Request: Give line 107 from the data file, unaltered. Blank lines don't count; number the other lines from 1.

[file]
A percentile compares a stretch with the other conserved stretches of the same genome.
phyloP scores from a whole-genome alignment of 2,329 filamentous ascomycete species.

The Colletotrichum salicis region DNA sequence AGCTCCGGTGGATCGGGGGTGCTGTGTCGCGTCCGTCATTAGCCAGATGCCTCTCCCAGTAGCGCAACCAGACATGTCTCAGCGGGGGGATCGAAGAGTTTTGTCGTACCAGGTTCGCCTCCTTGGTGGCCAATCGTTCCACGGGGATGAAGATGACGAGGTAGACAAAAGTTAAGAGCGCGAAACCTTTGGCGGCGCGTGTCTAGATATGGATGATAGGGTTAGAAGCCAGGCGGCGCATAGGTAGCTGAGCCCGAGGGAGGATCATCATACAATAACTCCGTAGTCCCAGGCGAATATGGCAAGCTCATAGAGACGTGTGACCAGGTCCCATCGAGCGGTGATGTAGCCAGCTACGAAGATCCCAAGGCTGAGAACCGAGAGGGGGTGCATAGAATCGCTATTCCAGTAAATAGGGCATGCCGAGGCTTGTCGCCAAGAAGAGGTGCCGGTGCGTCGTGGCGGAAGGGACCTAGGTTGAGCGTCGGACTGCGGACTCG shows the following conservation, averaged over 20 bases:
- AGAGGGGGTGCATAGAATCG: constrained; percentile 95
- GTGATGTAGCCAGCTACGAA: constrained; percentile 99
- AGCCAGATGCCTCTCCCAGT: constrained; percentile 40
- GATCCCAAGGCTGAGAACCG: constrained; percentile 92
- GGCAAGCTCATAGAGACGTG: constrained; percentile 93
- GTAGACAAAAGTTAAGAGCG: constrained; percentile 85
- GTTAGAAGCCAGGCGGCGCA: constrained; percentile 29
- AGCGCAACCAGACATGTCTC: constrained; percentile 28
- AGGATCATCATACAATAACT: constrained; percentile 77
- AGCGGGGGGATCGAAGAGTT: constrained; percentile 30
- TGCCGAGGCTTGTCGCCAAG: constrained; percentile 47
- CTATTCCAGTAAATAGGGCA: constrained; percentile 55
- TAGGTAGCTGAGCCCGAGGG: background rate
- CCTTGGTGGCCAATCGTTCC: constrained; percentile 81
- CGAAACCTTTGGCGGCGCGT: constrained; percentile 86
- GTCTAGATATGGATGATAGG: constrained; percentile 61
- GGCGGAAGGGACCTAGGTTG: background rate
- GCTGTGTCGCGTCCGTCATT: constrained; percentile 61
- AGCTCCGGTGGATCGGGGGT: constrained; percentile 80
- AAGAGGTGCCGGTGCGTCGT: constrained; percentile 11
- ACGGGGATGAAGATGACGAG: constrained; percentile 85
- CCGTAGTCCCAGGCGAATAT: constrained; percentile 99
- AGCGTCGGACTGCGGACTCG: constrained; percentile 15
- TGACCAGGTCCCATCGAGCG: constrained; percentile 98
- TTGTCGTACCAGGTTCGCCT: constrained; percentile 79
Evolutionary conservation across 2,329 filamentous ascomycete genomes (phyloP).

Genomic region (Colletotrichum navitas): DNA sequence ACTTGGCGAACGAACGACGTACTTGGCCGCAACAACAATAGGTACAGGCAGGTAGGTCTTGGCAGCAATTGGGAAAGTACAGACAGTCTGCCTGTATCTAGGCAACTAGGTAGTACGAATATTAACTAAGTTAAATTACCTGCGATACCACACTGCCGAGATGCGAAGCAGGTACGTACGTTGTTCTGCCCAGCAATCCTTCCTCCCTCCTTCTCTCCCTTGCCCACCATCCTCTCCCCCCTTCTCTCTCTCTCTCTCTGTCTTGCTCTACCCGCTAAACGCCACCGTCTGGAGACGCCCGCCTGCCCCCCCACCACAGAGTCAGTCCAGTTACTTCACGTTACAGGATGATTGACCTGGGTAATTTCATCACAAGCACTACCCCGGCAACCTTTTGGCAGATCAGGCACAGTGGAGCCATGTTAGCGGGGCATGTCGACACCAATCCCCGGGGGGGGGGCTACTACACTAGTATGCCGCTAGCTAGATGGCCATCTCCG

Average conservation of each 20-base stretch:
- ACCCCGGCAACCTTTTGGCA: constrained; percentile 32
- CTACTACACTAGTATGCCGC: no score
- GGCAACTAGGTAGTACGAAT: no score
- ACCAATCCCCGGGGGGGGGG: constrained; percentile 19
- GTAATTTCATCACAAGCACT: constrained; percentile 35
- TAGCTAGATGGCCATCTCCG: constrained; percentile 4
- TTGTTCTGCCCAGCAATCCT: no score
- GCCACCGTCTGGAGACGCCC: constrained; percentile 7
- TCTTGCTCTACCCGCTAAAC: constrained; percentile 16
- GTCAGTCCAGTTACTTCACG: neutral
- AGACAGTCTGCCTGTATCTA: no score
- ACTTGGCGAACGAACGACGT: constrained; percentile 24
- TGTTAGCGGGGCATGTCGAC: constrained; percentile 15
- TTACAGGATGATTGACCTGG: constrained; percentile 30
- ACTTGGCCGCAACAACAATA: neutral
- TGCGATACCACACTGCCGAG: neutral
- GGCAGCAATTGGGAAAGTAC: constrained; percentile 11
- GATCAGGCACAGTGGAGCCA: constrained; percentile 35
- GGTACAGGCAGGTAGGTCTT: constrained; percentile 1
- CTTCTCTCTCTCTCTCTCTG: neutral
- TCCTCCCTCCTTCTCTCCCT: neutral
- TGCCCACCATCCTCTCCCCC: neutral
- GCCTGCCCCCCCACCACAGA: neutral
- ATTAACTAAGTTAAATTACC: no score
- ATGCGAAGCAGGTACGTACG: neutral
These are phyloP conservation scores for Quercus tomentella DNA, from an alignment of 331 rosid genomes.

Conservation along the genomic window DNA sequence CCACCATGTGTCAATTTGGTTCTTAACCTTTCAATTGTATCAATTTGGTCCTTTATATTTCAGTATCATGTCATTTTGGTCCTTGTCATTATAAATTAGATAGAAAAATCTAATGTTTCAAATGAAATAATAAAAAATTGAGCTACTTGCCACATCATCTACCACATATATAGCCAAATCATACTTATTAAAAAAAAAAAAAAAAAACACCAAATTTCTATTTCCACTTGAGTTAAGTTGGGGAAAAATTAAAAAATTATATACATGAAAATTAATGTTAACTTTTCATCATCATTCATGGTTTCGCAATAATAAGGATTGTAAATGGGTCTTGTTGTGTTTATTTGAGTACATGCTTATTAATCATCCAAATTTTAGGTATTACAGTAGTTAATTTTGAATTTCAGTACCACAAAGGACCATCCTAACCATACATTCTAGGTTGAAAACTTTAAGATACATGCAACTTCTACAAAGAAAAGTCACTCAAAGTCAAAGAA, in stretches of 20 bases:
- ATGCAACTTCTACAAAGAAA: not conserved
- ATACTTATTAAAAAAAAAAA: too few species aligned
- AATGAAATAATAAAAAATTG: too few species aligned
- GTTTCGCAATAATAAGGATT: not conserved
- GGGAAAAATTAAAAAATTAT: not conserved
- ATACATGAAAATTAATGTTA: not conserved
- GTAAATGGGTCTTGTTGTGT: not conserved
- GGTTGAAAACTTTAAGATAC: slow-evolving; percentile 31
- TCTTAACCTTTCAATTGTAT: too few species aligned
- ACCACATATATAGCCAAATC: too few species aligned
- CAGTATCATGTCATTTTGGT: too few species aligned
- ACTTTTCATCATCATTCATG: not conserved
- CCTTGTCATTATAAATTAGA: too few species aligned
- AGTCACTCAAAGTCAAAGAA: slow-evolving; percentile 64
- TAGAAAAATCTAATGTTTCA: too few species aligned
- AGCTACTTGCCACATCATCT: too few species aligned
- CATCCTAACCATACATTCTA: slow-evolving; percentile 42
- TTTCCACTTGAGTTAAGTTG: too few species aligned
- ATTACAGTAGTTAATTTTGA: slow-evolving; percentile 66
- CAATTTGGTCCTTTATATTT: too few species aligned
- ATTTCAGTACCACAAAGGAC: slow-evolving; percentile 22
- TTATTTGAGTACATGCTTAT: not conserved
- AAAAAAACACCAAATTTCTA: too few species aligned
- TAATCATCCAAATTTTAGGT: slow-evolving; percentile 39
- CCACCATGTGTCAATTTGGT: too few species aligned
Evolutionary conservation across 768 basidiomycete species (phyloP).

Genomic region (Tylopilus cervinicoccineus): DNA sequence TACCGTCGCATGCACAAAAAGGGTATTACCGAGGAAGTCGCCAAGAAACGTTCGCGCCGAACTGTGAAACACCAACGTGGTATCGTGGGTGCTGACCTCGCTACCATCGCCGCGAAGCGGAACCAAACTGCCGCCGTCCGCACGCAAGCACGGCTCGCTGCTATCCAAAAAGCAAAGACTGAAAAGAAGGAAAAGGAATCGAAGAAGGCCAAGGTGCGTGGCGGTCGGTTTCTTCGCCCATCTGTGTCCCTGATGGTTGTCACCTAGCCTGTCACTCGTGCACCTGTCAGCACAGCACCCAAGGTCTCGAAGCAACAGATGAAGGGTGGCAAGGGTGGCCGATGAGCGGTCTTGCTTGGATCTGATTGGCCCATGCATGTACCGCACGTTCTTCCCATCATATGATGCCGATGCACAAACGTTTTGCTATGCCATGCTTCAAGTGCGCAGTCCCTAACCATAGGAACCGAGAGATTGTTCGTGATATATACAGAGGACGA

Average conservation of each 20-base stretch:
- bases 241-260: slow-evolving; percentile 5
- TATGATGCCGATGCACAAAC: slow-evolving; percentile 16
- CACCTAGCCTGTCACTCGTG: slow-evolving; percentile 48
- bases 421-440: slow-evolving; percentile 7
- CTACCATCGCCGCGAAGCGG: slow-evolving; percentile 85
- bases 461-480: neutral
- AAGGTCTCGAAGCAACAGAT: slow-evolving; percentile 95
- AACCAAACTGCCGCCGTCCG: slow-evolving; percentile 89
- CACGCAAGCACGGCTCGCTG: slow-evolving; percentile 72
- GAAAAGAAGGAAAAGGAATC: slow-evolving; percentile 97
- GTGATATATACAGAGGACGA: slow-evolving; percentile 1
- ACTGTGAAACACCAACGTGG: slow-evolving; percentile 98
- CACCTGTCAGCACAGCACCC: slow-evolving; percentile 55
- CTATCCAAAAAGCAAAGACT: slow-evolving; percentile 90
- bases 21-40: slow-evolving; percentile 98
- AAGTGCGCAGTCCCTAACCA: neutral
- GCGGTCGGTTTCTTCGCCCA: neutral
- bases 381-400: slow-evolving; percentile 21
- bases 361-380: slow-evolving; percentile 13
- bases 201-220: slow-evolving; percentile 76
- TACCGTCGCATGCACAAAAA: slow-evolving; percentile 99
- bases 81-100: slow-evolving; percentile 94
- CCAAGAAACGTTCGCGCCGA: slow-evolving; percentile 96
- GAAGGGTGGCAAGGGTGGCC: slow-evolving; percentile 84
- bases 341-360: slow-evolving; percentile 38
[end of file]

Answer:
- TACCGTCGCATGCACAAAAA: slow-evolving; percentile 99